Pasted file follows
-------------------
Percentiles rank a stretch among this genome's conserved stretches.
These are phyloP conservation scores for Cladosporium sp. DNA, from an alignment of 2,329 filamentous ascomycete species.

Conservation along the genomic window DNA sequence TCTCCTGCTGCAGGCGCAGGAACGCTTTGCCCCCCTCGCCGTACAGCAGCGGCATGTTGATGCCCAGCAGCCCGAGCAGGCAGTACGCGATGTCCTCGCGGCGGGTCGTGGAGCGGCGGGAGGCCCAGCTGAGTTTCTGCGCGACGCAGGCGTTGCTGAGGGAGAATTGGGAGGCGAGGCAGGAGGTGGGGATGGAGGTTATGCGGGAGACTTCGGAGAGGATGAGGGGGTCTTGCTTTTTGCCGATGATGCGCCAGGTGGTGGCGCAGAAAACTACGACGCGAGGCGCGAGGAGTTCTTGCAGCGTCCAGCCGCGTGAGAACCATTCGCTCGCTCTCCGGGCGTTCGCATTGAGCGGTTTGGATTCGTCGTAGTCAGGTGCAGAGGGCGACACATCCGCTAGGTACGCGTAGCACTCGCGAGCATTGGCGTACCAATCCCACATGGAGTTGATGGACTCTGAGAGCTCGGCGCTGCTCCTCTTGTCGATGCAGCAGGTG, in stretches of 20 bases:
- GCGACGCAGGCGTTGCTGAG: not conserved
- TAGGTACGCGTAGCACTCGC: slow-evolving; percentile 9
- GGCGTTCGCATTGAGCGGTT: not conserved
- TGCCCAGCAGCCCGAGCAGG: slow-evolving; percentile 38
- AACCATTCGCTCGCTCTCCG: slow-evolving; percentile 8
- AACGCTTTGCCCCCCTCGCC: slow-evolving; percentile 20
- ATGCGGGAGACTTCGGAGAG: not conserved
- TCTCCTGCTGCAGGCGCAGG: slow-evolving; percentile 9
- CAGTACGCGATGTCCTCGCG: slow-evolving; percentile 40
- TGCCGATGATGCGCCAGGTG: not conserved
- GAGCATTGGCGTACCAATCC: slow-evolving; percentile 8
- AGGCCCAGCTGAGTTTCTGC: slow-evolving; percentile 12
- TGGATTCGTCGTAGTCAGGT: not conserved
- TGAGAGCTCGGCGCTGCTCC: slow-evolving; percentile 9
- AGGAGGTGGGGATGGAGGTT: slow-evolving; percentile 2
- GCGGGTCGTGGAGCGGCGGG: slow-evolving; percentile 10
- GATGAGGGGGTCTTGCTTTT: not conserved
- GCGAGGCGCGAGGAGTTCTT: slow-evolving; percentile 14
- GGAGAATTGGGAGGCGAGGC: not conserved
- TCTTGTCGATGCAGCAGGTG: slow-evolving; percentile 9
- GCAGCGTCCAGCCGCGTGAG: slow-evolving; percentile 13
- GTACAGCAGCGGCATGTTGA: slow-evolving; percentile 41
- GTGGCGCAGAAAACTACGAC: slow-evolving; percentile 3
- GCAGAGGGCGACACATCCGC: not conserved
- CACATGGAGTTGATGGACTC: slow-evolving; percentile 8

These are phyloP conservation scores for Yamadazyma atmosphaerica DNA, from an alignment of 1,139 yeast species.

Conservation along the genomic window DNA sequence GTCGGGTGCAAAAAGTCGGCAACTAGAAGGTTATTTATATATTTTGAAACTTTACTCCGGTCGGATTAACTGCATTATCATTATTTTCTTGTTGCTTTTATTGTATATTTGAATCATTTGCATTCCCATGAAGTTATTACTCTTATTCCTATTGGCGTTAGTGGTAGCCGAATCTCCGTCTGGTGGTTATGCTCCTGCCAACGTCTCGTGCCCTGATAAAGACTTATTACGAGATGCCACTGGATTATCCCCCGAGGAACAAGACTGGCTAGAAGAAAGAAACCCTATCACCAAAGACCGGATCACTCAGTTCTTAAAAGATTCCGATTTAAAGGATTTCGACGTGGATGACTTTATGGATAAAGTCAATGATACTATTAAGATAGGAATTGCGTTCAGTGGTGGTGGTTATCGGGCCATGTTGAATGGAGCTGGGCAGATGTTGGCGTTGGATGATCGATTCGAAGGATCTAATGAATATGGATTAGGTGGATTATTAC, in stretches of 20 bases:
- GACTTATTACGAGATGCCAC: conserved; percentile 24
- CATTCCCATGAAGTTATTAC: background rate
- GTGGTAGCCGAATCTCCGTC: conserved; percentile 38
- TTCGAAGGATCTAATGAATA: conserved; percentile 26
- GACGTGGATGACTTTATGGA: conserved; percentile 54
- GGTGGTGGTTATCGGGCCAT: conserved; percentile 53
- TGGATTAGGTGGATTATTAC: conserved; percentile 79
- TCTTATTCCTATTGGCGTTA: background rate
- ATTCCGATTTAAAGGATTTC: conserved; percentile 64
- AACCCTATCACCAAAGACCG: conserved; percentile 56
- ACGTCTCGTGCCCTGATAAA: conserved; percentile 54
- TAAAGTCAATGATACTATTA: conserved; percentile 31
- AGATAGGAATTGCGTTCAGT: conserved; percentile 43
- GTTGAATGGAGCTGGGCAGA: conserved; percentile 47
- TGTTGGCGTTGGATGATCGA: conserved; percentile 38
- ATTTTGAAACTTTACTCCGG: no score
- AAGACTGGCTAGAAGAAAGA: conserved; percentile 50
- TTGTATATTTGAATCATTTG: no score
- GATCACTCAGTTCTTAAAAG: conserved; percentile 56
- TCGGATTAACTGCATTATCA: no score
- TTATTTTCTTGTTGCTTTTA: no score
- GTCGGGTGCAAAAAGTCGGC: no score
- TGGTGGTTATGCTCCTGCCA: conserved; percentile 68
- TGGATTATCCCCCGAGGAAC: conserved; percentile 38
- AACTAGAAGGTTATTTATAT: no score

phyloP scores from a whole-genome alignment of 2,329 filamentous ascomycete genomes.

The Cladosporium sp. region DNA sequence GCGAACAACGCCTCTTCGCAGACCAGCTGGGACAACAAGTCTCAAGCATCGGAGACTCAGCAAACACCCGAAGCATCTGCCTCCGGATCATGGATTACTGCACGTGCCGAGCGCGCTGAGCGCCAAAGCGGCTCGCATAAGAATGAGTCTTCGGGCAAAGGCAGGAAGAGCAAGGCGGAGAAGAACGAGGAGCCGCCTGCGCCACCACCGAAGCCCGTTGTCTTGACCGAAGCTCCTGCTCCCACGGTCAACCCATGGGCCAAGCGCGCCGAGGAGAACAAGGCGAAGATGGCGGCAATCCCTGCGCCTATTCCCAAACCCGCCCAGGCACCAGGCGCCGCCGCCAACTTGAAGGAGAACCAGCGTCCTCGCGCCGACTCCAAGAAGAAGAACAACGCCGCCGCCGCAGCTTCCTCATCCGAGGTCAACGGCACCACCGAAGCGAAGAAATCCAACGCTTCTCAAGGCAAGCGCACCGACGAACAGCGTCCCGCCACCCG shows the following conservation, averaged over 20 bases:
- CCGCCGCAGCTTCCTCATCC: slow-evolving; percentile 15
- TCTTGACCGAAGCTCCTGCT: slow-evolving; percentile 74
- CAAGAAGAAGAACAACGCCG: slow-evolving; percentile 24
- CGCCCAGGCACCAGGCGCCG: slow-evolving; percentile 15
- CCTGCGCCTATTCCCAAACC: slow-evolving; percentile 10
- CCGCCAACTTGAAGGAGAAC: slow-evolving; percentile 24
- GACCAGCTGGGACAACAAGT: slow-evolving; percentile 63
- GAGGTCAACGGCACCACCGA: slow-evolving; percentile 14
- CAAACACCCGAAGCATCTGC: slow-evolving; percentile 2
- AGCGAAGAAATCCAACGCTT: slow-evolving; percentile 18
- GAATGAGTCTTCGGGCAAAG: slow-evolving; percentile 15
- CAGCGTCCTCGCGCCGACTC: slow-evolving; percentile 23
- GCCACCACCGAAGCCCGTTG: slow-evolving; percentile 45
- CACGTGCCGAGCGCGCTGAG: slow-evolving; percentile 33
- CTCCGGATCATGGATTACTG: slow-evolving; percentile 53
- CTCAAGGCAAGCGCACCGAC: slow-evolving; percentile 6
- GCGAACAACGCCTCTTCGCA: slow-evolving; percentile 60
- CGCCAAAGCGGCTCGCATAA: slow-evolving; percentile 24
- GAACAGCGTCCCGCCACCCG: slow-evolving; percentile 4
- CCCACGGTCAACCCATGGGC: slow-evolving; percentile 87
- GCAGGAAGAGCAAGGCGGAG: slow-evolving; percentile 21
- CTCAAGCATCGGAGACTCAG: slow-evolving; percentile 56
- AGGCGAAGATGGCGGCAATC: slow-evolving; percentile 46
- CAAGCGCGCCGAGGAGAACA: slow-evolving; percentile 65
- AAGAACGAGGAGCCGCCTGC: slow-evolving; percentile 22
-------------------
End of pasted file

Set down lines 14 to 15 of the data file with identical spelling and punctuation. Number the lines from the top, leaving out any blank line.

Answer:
- GAGCATTGGCGTACCAATCC: slow-evolving; percentile 8
- AGGCCCAGCTGAGTTTCTGC: slow-evolving; percentile 12